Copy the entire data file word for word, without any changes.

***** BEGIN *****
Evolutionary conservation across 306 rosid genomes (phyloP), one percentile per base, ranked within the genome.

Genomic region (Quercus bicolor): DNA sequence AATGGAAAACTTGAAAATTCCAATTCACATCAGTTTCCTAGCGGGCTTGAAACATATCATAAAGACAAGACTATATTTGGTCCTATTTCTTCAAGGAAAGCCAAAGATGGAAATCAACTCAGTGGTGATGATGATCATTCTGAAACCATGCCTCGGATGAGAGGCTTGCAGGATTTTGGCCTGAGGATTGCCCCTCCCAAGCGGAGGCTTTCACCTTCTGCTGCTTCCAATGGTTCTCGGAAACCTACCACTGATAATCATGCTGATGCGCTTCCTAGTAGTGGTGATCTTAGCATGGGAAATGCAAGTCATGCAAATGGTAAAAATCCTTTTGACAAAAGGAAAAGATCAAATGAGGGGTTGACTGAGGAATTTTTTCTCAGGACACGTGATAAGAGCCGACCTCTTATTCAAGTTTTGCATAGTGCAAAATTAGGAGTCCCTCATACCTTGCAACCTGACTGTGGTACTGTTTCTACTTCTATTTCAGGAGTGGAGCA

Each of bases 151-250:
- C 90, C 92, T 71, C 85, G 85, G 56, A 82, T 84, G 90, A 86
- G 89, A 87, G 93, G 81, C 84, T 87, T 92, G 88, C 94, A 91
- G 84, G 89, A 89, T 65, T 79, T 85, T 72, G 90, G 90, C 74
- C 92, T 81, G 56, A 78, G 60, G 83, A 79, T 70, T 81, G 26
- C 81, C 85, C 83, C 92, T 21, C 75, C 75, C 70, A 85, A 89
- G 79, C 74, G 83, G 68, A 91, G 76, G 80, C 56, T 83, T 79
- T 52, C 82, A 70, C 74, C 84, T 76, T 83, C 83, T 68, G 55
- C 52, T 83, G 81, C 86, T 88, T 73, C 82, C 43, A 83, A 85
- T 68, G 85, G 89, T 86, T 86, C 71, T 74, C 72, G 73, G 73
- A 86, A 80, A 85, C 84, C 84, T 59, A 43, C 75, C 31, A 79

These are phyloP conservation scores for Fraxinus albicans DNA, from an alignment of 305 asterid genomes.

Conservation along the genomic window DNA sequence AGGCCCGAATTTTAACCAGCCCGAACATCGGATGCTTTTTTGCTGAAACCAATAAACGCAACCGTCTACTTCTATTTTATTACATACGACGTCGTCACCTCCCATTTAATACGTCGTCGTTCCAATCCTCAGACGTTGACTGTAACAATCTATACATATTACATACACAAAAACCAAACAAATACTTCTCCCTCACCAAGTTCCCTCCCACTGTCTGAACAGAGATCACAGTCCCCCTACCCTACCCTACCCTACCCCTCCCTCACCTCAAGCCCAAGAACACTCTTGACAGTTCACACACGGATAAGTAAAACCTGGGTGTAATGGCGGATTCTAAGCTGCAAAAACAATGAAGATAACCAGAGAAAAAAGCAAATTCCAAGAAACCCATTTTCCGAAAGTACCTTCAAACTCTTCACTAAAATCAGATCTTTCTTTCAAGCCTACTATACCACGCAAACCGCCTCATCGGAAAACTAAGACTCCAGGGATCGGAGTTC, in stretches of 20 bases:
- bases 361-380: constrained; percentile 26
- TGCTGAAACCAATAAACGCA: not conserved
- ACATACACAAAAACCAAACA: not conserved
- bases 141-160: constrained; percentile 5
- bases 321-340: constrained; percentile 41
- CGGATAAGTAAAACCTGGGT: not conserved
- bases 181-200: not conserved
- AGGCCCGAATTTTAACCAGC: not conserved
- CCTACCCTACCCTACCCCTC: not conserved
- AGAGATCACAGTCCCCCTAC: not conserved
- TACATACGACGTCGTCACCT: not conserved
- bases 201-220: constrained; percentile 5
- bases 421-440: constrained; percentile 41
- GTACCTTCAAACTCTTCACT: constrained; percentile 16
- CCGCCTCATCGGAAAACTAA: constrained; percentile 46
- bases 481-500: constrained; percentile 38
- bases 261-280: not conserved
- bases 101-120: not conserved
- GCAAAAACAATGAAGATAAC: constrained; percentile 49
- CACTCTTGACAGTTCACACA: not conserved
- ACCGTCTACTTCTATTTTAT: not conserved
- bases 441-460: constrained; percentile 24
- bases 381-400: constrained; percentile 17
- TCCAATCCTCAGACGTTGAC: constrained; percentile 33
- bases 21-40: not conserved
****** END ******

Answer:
Evolutionary conservation across 306 rosid genomes (phyloP), one percentile per base, ranked within the genome.

Genomic region (Quercus bicolor): DNA sequence AATGGAAAACTTGAAAATTCCAATTCACATCAGTTTCCTAGCGGGCTTGAAACATATCATAAAGACAAGACTATATTTGGTCCTATTTCTTCAAGGAAAGCCAAAGATGGAAATCAACTCAGTGGTGATGATGATCATTCTGAAACCATGCCTCGGATGAGAGGCTTGCAGGATTTTGGCCTGAGGATTGCCCCTCCCAAGCGGAGGCTTTCACCTTCTGCTGCTTCCAATGGTTCTCGGAAACCTACCACTGATAATCATGCTGATGCGCTTCCTAGTAGTGGTGATCTTAGCATGGGAAATGCAAGTCATGCAAATGGTAAAAATCCTTTTGACAAAAGGAAAAGATCAAATGAGGGGTTGACTGAGGAATTTTTTCTCAGGACACGTGATAAGAGCCGACCTCTTATTCAAGTTTTGCATAGTGCAAAATTAGGAGTCCCTCATACCTTGCAACCTGACTGTGGTACTGTTTCTACTTCTATTTCAGGAGTGGAGCA

Each of bases 151-250:
- C 90, C 92, T 71, C 85, G 85, G 56, A 82, T 84, G 90, A 86
- G 89, A 87, G 93, G 81, C 84, T 87, T 92, G 88, C 94, A 91
- G 84, G 89, A 89, T 65, T 79, T 85, T 72, G 90, G 90, C 74
- C 92, T 81, G 56, A 78, G 60, G 83, A 79, T 70, T 81, G 26
- C 81, C 85, C 83, C 92, T 21, C 75, C 75, C 70, A 85, A 89
- G 79, C 74, G 83, G 68, A 91, G 76, G 80, C 56, T 83, T 79
- T 52, C 82, A 70, C 74, C 84, T 76, T 83, C 83, T 68, G 55
- C 52, T 83, G 81, C 86, T 88, T 73, C 82, C 43, A 83, A 85
- T 68, G 85, G 89, T 86, T 86, C 71, T 74, C 72, G 73, G 73
- A 86, A 80, A 85, C 84, C 84, T 59, A 43, C 75, C 31, A 79

These are phyloP conservation scores for Fraxinus albicans DNA, from an alignment of 305 asterid genomes.

Conservation along the genomic window DNA sequence AGGCCCGAATTTTAACCAGCCCGAACATCGGATGCTTTTTTGCTGAAACCAATAAACGCAACCGTCTACTTCTATTTTATTACATACGACGTCGTCACCTCCCATTTAATACGTCGTCGTTCCAATCCTCAGACGTTGACTGTAACAATCTATACATATTACATACACAAAAACCAAACAAATACTTCTCCCTCACCAAGTTCCCTCCCACTGTCTGAACAGAGATCACAGTCCCCCTACCCTACCCTACCCTACCCCTCCCTCACCTCAAGCCCAAGAACACTCTTGACAGTTCACACACGGATAAGTAAAACCTGGGTGTAATGGCGGATTCTAAGCTGCAAAAACAATGAAGATAACCAGAGAAAAAAGCAAATTCCAAGAAACCCATTTTCCGAAAGTACCTTCAAACTCTTCACTAAAATCAGATCTTTCTTTCAAGCCTACTATACCACGCAAACCGCCTCATCGGAAAACTAAGACTCCAGGGATCGGAGTTC, in stretches of 20 bases:
- bases 361-380: constrained; percentile 26
- TGCTGAAACCAATAAACGCA: not conserved
- ACATACACAAAAACCAAACA: not conserved
- bases 141-160: constrained; percentile 5
- bases 321-340: constrained; percentile 41
- CGGATAAGTAAAACCTGGGT: not conserved
- bases 181-200: not conserved
- AGGCCCGAATTTTAACCAGC: not conserved
- CCTACCCTACCCTACCCCTC: not conserved
- AGAGATCACAGTCCCCCTAC: not conserved
- TACATACGACGTCGTCACCT: not conserved
- bases 201-220: constrained; percentile 5
- bases 421-440: constrained; percentile 41
- GTACCTTCAAACTCTTCACT: constrained; percentile 16
- CCGCCTCATCGGAAAACTAA: constrained; percentile 46
- bases 481-500: constrained; percentile 38
- bases 261-280: not conserved
- bases 101-120: not conserved
- GCAAAAACAATGAAGATAAC: constrained; percentile 49
- CACTCTTGACAGTTCACACA: not conserved
- ACCGTCTACTTCTATTTTAT: not conserved
- bases 441-460: constrained; percentile 24
- bases 381-400: constrained; percentile 17
- TCCAATCCTCAGACGTTGAC: constrained; percentile 33
- bases 21-40: not conserved